• Staff members from other sectors, including health, protection, etc.

It is essential to include representatives of all marginalized and vulnerable groups. Formally recognized groups may need to add members to be truly representative. Community education committee members should be chosen through a participatory process that is locally accepted and allows all community members to participate equitably.

During complex crises, where distinctions like ethnicity, tribe, religion, and race can be divisive, the community education committee should work with all parties in a way that does not risk harming any person or group. The committee members’ aim should be for everyone in the community to receive an education that is safe, impartial, and appropriate. They should have firsthand knowledge of changes in the socioeconomic, political, and safety and security context and share this with decision-makers at all levels.

The roles and responsibilities of community education committee members should be clearly defined and aligned with national and sub-national education systems, where they exist. The roles and responsibilities may include:

Communicating with local and national education authorities and the duty bearers who are responsible for providing access to quality education

  • Defining the roles, responsibilities, and expectations of humanitarian actors in community-led education activities
  • Negotiating education approaches that consider age, gender, language, ability, and culture so that education programs respect learners’ needs and rights; examples include flexible school calendars and age-appropriate curricula
  • Organizing financial and in-kind contributions from communities
  • Identifying what is needed for capacity sharing and helping to design these activities
  • Monitoring who is and is not participating in learning opportunities, and the quality of teaching and learning
  • Strengthening the safety and security of staff members and learners going to and from school
  • Including DRR, conflict sensitivity, and climate risk management in the provision of education, including disaster preparedness plans that are disability-inclusive
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6
Community-based education action plan

A community-based education action plan should build on the education sector plan (ESP), if there is one. It should have a framework for improving formal and non-formal education programs that are in line with the country’s education policies, strategies, and plans. It should reflect the needs, rights, concerns, and values of the affected community, particularly those who belong to vulnerable groups, so it should be developed in a participatory manner. Community-based education plans can be developed through the community education committee with support from local education authorities and humanitarian partners.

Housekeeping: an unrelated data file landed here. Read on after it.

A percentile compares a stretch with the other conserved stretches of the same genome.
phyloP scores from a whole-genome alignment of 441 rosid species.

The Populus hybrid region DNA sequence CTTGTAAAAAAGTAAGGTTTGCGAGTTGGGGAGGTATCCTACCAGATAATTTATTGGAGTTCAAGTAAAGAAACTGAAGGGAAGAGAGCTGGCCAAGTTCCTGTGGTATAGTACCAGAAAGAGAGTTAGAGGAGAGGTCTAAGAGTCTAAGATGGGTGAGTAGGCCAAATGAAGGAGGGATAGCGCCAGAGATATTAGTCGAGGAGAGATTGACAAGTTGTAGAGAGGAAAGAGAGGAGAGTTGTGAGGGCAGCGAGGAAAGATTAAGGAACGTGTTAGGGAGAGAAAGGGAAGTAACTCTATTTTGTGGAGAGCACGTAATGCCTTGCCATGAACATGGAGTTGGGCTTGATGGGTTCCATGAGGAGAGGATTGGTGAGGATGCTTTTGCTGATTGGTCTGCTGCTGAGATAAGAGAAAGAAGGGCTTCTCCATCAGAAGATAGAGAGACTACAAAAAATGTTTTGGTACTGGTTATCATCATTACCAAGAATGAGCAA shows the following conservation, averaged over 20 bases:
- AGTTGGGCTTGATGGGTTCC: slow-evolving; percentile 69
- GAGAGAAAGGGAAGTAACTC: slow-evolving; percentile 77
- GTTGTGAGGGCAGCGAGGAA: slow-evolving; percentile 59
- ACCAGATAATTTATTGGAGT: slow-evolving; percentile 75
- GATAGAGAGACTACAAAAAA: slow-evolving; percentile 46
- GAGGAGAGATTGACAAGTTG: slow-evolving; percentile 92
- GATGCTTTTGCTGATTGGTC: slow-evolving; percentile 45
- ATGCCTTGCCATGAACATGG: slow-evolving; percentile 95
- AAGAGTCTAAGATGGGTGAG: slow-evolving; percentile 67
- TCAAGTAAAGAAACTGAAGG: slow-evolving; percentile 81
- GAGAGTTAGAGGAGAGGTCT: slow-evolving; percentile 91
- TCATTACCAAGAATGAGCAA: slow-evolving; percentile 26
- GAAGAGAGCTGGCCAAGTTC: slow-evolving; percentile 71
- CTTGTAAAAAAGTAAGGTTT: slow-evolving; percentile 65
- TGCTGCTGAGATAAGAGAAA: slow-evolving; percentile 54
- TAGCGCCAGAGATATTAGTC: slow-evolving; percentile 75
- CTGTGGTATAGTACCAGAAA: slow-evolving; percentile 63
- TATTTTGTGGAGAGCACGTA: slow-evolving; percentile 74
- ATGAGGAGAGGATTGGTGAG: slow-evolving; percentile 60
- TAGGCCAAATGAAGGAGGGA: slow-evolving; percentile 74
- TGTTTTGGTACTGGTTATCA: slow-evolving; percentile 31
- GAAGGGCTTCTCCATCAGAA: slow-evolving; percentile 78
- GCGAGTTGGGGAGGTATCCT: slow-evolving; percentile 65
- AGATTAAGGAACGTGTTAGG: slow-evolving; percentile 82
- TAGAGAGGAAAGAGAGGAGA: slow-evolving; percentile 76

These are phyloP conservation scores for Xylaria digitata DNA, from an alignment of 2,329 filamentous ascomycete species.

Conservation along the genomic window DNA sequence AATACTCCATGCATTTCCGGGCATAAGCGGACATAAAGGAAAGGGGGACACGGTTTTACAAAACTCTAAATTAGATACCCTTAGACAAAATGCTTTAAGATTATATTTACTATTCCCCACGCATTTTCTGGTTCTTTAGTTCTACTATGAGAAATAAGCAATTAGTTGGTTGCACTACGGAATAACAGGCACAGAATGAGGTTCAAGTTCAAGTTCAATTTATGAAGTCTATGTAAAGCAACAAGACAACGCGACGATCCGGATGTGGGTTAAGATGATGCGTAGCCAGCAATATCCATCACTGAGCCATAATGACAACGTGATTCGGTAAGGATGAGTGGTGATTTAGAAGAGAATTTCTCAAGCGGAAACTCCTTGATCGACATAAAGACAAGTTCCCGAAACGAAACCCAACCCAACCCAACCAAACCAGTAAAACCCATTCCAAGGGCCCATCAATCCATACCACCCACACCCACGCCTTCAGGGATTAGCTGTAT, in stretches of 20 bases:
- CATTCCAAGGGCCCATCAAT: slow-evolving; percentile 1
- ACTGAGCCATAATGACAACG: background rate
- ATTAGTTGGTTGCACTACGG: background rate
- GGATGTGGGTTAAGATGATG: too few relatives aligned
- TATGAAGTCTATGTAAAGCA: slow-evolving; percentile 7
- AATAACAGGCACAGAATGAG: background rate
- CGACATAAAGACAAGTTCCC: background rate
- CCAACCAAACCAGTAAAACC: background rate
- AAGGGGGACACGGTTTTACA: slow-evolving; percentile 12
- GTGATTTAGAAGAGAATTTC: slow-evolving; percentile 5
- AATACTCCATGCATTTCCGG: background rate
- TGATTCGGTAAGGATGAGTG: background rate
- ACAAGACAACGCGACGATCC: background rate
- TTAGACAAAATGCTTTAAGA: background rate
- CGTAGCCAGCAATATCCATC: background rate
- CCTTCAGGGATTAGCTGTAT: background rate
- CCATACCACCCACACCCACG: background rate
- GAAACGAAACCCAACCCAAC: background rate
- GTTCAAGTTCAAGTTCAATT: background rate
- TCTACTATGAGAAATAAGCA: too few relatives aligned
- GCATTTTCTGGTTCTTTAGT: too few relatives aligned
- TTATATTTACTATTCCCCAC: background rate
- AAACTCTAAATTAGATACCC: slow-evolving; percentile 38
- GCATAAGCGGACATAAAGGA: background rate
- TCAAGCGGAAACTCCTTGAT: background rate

An education action plan focuses on ensuring continuity of education. It may have several objectives, including the following:

  • Developing a shared vision of what the teaching and learning environment might become
  • Adapting curricula to the context, which may include conflict sensitivity, gender-responsiveness, DRR, and climate risk management
  • Agreeing on how to recruit, supervise, train, compensate, and support teachers and other education personnel, if there is not already a national system
  • Taking a human rights-based approach to reduce discrimination and promote a shared understanding that education must be inclusive and equitable
  • Reaching agreement on how to develop a safe and supportive learning environment and committing to do it, including protecting education from attack and SRGBV
  • Outlining tasks and responsibilities for the education authorities who are legally responsible for protecting the right to education, and other education stakeholders; this can include organizing resource mobilization, maintaining and developing infrastructure, and coordinating with outside agencies and other sectors, including protection, food security, health, nutrition, and WASH

Action plans should include regular community monitoring and assessment of EiE activities to maintain broad community participation in the response.

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7
Participation of children and young people

Article 12 of the UN Convention on the Rights of the Child states that all children and young people have a right to express their views on issues that affect them. This gives children and young people the right to participate in all stages of the education response and to take part in decision-making around the development and management of the education system. Stakeholders should support children’s and young people’s participation in activities and discussions in a safe, secure, and welcoming environment that encourages constructive dialogue. Child-friendly engagement strategies should be used to help children and young people express themselves in ways that acknowledge and respect their age and culture, such as through art, music, and drama. Children and young people are experts in their own lives, and understanding their specific needs and experiences is essential to providing a quality education response. Education authorities and humanitarian actors should consult them when designing and conducting assessments. Young people in particular should meaningfully participate at all stages of data collection and analysis, monitoring, and evaluation. This will also give them an opportunity to learn skills such as data collection, communication, and evidence-based advocacy for themselves and their communities. Participation should be inclusive of gender, ability, and language to ensure that a diverse range of needs and voices are heard. It should be flexible enough to accommodate the needs of individual children and young people (for more guidance, see INEE Guidance Note on Gender; Humanitarian inclusion standards for older people and people with disabilities, education inclusion standard 3).